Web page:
NO NEED TO pull out the worry beads when the Cougs throw consecutive incompletions to squander short-yardage opportunities -- under the Air Raid that will happen periodically. But at the end of the day, more good is going to come out of that philosophy than bad. That, plus many more things you need before kickoff tonight at BYU.
What you need to know on Cougs before kickoff
Nuggets galore with the Wazzu football season just hours away
RICKEY GALVIN
RICKEY GALVIN
http://washingtonstate.scout.com/story/1216437-what-you-need-to-know-on-cougs-before-kickoff
Cougfan.com
Aug 30, 2012

What you need to know on Cougs before kickoff

RICKEY GALVIN

NO NEED TO pull out the worry beads when the Cougs throw consecutive incompletions to squander short-yardage opportunities -- under the Air Raid that will happen periodically. But at the end of the day, more good is going to come out of that philosophy than bad. That, plus many more things you need before kickoff tonight at BYU.

Say this for WSU's defense: if they're going to go down, they're going to go down swinging. Don't be surprised if the attacking Cougar defense gives up some gigantic plays – it's going to happen this year. The aim is that more good will come out of the aggressive approach than not -- that WSU will force enough turnovers, make enough sacks, force enough errant throws and more to balance out the times when the opponent puts together a one-play, 70-yard touchdown drive via a wide open receiver.
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  • Talk about a challenge. More than half of the expected starters on defense for the Cougs at BYU – 6 of 11 – will be making their first collegiate start. Only one is a true freshman but six first-time starters would almost certainly mean plenty of growing pains on D in 2012. The good news is, based on what we've seen since fall camp practices began, the Cougs will get better on D as the year goes along. They're not untalented as much as they are inexperienced and playing in the Pac-12 does present a steep learning curve. The expected first-time starters: DL Steven Hoffart, DL Ioane Gauta, DL Matthew Bock, LB Darryl Monroe, LB Eric Oertel, S Taylor Taliulu.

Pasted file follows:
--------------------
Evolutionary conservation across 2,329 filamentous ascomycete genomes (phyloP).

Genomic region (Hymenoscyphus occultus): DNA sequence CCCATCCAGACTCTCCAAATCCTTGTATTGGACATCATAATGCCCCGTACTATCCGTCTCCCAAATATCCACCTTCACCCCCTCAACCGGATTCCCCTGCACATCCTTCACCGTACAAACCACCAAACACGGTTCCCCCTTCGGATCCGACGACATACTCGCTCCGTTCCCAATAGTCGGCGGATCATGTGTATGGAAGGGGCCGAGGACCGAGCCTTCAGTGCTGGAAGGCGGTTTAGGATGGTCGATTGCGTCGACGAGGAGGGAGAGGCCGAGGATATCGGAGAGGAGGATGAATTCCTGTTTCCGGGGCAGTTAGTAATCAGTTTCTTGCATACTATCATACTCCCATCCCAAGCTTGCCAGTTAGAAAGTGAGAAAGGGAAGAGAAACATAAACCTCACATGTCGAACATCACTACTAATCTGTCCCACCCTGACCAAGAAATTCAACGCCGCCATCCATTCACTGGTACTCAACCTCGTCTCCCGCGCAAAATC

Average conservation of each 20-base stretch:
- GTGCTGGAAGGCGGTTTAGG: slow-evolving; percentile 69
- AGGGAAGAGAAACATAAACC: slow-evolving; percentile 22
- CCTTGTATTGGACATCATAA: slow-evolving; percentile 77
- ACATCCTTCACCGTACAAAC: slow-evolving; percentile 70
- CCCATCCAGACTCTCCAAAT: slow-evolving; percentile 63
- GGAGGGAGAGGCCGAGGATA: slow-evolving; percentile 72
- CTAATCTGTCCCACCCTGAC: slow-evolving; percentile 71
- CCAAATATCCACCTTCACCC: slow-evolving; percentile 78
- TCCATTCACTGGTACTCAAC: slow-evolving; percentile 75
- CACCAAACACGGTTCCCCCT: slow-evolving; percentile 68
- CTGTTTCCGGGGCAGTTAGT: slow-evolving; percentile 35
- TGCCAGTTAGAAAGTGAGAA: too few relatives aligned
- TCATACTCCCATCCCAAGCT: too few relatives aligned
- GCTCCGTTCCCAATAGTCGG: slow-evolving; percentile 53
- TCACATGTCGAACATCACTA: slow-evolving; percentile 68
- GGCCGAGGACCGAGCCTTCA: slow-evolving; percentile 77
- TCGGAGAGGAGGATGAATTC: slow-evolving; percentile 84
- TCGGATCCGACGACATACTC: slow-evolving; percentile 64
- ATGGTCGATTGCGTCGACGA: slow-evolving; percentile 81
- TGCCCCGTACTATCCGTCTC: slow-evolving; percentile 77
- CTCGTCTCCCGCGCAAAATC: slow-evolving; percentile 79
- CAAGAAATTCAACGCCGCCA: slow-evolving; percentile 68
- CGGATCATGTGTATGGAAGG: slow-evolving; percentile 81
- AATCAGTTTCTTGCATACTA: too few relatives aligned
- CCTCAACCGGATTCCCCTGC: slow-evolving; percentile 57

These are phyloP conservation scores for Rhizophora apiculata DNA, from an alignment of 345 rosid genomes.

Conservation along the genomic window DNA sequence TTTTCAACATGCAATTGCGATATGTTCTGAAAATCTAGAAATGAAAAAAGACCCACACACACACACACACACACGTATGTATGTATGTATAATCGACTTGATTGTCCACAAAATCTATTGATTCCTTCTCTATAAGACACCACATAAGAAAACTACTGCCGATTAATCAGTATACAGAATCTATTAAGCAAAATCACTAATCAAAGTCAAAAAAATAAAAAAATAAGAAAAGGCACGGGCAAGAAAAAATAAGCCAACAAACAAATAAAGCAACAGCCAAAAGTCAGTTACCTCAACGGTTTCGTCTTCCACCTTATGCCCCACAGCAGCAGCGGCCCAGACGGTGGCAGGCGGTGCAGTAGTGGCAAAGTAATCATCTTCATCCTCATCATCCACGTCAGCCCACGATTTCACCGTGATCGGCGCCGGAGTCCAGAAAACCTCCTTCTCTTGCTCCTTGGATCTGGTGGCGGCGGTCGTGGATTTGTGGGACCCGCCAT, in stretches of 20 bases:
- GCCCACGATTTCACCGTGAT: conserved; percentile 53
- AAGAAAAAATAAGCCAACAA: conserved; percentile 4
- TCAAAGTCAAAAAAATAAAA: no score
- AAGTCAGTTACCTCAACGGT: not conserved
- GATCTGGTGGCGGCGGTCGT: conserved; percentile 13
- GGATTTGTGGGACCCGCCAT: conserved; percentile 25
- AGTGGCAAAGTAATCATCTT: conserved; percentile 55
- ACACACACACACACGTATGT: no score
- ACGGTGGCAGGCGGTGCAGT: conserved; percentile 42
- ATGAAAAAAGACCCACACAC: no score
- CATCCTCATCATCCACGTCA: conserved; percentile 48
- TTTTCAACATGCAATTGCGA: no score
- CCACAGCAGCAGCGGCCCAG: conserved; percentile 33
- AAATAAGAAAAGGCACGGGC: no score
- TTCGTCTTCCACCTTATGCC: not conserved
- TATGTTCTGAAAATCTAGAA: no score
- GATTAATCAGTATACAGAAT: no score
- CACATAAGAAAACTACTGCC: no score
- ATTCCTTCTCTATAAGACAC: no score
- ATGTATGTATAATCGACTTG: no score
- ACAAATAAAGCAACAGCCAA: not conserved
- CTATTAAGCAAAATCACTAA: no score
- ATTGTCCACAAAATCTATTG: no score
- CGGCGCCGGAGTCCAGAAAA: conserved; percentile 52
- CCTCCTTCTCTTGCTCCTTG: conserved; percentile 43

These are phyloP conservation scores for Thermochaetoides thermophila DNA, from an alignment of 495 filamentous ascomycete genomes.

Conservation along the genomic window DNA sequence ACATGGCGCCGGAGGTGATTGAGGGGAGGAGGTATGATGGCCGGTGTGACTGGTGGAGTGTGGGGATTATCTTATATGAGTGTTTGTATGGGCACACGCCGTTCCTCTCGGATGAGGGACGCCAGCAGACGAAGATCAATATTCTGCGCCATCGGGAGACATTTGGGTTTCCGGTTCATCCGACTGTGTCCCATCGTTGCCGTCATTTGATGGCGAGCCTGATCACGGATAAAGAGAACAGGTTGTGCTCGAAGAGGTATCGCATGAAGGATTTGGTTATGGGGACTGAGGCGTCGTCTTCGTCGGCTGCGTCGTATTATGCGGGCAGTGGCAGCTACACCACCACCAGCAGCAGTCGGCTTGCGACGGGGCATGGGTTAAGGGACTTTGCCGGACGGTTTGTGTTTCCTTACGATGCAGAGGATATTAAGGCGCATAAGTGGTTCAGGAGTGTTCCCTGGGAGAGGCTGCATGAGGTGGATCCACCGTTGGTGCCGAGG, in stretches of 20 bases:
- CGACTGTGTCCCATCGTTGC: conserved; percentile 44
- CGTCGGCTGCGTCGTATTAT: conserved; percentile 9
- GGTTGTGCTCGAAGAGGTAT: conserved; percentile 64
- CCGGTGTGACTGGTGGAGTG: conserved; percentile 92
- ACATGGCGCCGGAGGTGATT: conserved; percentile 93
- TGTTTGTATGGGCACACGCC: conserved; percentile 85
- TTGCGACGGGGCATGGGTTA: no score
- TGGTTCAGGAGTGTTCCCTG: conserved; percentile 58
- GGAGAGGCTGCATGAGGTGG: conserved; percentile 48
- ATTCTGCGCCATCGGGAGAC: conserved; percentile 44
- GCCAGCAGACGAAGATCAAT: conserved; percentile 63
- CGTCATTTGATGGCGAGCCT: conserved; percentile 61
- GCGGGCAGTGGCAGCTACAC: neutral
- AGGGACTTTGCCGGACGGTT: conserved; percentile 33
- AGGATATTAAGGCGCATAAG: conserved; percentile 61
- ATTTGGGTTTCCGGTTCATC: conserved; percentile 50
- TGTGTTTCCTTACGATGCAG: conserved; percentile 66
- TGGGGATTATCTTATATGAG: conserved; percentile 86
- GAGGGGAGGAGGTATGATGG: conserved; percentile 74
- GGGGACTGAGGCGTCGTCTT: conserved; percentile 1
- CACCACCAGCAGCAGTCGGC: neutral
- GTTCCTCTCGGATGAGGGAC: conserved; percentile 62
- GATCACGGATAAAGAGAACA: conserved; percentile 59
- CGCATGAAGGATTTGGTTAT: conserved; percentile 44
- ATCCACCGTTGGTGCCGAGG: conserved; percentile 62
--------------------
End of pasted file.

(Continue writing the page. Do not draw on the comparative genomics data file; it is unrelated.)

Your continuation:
Speaking of the d-line, whither Toni Pole? The nose tackle missed some time with injury during fall camp and once he returned, Gauta looked to have solidified his hold on the starting NT position. Pole appeared in 10 games last season, starting three, and something tells us we'll still see, at the least, plenty of Pole in rotation.

    Two guys you won't see on the sidelines are assistants Eric Morris and Jeff Choate. Morris, WSU's inside WRs coach, is following in the footsteps of Dana Holgorsen and Lincoln Riley in the coveted role of serving as Mike Leach's eye in the sky. "Coveted" because the last two guys who were Leach's eyes in the booth are now the head coach at West Virginia (Holgorsen) and offensive coordinator at East Carolina (Riley.) Meanwhile, Choate, the Cougar linebackers coach, will be defensive coordinator Mike Breske's go-to man, helping with coverages and on a direct line to Breske throughout the game.

    Dominique Williams has been the quiet man. The wideout missed a large chunk of fall camp to injury but since he's been back, he's been getting a lot of reps. Williams is primarily the backup X-receiver behind Marquess Wilson and Wilson is obviously going to play a lot this season. But the receivers are somewhat interchangeable in Leach's offense (outside-to-outside, inside-to-inside) and there's plenty of rotation that goes on -- don't be surprised if Williams makes a splash this season, and sooner rather than later.